The electrically patterned leopard, dark brown rosettes seeming to shimmer like mercury on gold, crept through the tall, brittle grass, heading for one of the massive baobab trees that so define the Ruaha landscape.
A scan with my binoculars caught the carcass of a zebra, dragged hastily into the fork of the tree, about 10 metres above the ground. The pilot waiting to take us away was revving the small plane's engine at the nearby airstrip.
"Don't move a muscle, don't even breathe," I said to my two companions. We all knew the leopard was headed for the tree. The sun was setting behind us, and as it flung out its last attempt at reddish daylight I set my camera to continuous shutter release, pressed my index finger on the button and as the lithe cat reached the base of the gargantuan tree I fired off 36 frames of film. This was one that did not get away, and the best wildlife shot of my life to date.
That was my last image of Ruaha National Park, some 20 years ago, and both that and the park itself have remained my favourites. Today not much has changed other than that while there was then just one safari lodge in the entire park, there are now several, and around that baobab has sprung the park's Msembe headquarters. On the other hand, Ruaha National Park remains one of the least known and little visited of Africa's big game parks, and it is not the excellent leopard sightings that have become its biggest attractions...
"Baobabs," I said with an air of confidence.
"No," replied Dave van Smeerdijk. No? I was taken somewhat aback. I have known Dave for ages, drunk some beers and climbed some mountains together, so when I suggested we visit Kwihala Camp in Ruaha National Park to research the icon of baobab trees, I presumed it would need just the formalities to be taken care of.
"Lions;" he countered. Although the Ruaha landscape is largely defined by row upon row of those "upside-down" trees, stretching to the far horizon, Ruaha National Park has the largest concentration of lions left in Africa, he informed me. "And these ones are real killers," he emphasized. "Elephant killers."
Okay then, lions it would it be.
The lion prides of Ruaha National Park are relatively large, averaging around 12 members without the more nomadic large males. Given these numbers, of necessity, they specialise in large prey such as giraffe and buffalo. There are no wildebeest in Ruaha, and zebra numbers are low. Taking an impala, the most common antelope would offer a pride nothing but hors d' oeuvres and would be, for the hunters, wasteful use of energy (cats being essentially lazy creatures).
But what sets them apart from just about every other lion population on the continent, is that the unusual prey of the Ruaha lions is elephants. The only other place where lions have learned the fine but fearsome skill of hunting elephants is in the Savuti region of Botswana, also probably due to the seasonal absence of other suitable prey.
Because lions would usually rather steal a kill from hyenas than hunt for themselves. In Ruaha, however, where me lions are so dominant the hyenas are decidedly nervous. You sometimes hear them at night, but only timidly, and you very seldom ever see them out and about in daylight. It is a place where lions are not just kings, but tyrants of the jungle.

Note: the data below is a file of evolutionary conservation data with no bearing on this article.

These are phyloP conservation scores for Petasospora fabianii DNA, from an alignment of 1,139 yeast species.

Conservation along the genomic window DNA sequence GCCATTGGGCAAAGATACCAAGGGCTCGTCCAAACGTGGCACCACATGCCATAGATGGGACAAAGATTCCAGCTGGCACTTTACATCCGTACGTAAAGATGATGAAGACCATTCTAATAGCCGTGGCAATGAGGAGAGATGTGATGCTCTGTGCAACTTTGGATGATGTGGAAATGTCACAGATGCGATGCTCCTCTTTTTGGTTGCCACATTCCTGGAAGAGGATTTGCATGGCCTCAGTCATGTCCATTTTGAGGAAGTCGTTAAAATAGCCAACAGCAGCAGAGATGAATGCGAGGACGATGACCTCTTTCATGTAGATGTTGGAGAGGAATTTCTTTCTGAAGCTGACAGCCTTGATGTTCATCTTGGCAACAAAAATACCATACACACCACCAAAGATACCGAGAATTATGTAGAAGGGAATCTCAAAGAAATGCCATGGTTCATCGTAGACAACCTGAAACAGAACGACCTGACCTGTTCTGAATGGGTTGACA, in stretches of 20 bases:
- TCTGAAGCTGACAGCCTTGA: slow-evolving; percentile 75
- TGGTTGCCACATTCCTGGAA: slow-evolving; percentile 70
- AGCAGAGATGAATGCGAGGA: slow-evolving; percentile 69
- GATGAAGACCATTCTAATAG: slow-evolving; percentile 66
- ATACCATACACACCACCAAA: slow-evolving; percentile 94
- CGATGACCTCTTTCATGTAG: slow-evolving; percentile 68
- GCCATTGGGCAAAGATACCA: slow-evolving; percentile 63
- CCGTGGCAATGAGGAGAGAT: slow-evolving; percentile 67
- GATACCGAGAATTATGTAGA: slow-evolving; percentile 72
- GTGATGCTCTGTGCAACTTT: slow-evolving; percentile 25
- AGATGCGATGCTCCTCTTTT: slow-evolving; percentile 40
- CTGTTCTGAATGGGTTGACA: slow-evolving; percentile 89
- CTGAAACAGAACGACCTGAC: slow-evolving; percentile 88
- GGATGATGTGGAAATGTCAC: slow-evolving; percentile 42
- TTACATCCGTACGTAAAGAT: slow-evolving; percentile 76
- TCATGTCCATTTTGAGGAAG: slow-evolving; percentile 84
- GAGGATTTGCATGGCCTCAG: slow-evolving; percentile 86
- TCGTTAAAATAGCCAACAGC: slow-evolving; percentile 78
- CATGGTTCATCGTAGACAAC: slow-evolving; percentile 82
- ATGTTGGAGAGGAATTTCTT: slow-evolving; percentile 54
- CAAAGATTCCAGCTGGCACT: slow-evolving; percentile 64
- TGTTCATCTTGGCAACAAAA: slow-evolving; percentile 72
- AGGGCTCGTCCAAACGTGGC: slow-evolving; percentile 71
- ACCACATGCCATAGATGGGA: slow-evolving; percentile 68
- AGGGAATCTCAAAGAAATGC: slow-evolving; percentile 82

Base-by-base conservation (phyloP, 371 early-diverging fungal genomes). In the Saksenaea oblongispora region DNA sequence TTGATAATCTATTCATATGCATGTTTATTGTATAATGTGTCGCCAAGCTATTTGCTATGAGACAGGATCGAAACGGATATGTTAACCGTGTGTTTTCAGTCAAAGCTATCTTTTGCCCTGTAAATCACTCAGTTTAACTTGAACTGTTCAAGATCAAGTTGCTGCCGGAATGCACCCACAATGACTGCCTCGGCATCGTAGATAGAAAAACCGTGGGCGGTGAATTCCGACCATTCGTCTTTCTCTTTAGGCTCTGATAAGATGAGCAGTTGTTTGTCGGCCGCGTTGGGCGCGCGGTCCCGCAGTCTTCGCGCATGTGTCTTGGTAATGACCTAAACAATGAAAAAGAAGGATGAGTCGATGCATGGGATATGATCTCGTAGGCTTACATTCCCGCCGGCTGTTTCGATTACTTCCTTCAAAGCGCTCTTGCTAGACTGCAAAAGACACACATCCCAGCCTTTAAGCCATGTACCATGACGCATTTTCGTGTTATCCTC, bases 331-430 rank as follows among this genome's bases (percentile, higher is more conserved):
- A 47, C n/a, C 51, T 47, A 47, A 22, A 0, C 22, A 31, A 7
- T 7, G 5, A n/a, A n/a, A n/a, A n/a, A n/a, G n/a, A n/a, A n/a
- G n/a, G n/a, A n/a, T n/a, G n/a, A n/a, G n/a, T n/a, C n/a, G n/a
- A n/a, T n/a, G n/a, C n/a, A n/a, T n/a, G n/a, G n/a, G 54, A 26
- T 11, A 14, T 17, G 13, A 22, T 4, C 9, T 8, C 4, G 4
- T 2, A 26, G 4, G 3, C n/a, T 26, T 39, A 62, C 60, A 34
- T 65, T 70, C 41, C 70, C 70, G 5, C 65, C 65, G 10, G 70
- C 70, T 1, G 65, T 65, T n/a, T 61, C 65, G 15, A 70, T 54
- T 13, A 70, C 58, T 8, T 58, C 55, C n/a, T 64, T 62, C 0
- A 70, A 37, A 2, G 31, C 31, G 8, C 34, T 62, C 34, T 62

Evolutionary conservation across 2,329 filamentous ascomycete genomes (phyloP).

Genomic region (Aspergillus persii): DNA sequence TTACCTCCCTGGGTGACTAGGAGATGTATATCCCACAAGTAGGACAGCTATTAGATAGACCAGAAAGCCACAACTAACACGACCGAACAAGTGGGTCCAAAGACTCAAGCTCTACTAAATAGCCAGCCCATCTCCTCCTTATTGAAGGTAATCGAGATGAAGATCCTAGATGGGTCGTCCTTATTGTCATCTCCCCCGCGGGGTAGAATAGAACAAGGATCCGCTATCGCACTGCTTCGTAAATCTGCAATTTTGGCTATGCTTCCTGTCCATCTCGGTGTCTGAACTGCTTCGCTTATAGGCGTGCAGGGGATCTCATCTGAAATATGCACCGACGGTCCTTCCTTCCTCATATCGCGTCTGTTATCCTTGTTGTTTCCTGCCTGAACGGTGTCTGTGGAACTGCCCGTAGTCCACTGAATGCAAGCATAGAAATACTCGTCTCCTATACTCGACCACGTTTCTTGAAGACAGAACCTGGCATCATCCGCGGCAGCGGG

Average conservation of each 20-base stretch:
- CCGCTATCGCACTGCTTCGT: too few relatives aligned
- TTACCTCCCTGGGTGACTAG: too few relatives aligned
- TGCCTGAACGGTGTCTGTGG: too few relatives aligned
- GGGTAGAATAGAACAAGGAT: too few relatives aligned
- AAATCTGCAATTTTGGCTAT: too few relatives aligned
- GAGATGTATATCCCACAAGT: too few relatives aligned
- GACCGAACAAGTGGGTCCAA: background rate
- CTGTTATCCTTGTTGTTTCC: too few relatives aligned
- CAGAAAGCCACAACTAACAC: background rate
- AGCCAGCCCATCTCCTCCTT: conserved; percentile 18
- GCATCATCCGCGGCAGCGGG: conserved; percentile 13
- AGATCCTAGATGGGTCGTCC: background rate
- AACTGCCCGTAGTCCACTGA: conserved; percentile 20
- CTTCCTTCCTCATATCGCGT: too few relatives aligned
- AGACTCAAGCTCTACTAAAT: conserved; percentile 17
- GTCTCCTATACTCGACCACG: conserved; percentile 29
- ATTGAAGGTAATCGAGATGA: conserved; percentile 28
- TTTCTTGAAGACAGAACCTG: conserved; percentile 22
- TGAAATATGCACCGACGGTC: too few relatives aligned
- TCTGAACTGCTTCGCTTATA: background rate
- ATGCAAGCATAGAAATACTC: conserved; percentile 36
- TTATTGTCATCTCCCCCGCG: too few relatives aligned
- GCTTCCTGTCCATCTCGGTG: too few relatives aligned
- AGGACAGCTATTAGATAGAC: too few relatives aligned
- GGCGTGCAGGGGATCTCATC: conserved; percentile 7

At around 20,000 square kilometres Ruaha is the largest national park in Tanzania (as opposed to game reserves such as Selous). When you add up all the surrounding game management areas, you have a whopping 45,000-square-kilometre block of continuous natural habitat that constitutes an entire protected biosphere: a very rare thing in the world today.
A measure by which to gauge the natural abundance of the park is the sheer variety of its vegetation. The Selous has around 880 plant species, the Serengeti 410. Ruaha has a remarkable 1,650. The bird life is also prolific, with around 4 75 species recorded; an exceptional number for an area that lacks a major wetland or forest habitat.
There is an overlap of southern and east African species of flora and fauna: Ruaha is the only place where Grant's gazelles can be seen grazing alongside impalas, where both lesser and greater kudu occur and is the most southerly park where striped hyenas jive alongside their spotted cousins.
Roan and sable are also apparent in decent numbers, although they favour a hilly, wooded habitat, which in this park is unfortunately where tsetse flies are abundant. All the large predators of Africa are present, with wild dogs being a significant albeit infrequent sighting. Leopards, on the other hand, are common.
Previously Ruaha was most famous for its approximately 10,000 elephants, but as word gets out about its elephant killers they are fast becoming the main attraction.
While we were happily ensconced at Kwihala Camp, searching the bush each day from before sun-up to after sundown, in the thoroughly professional and personable company of guide Pietro Luraschi, lions were the easiest creatures to find. This was not so much because there are so many of them but that with prey as large as elephants or buffaloes, they remain in or near to the same location for many days, until they have eaten their fill of the kill.
Ruaha National Park experiences an annual rainfall varying from a frugal 500 mm in the low-lying areas, up to 800 mm in the Hilly Island Western Isunkaviola plateau section. There is a seven-month-long dry season during which there is very little groundwater.
Consequently, rainfall and the lack thereof, together with the cycle of wet and drought years, is the engine driving the ecology of the park. This is reflected in the hardy vegetation and the movements of animals. The most obvious example of this being the buffalo, herds that move from one side of the immense park to the other during the year, which has led to the lions turning to hunt elephants in their absence.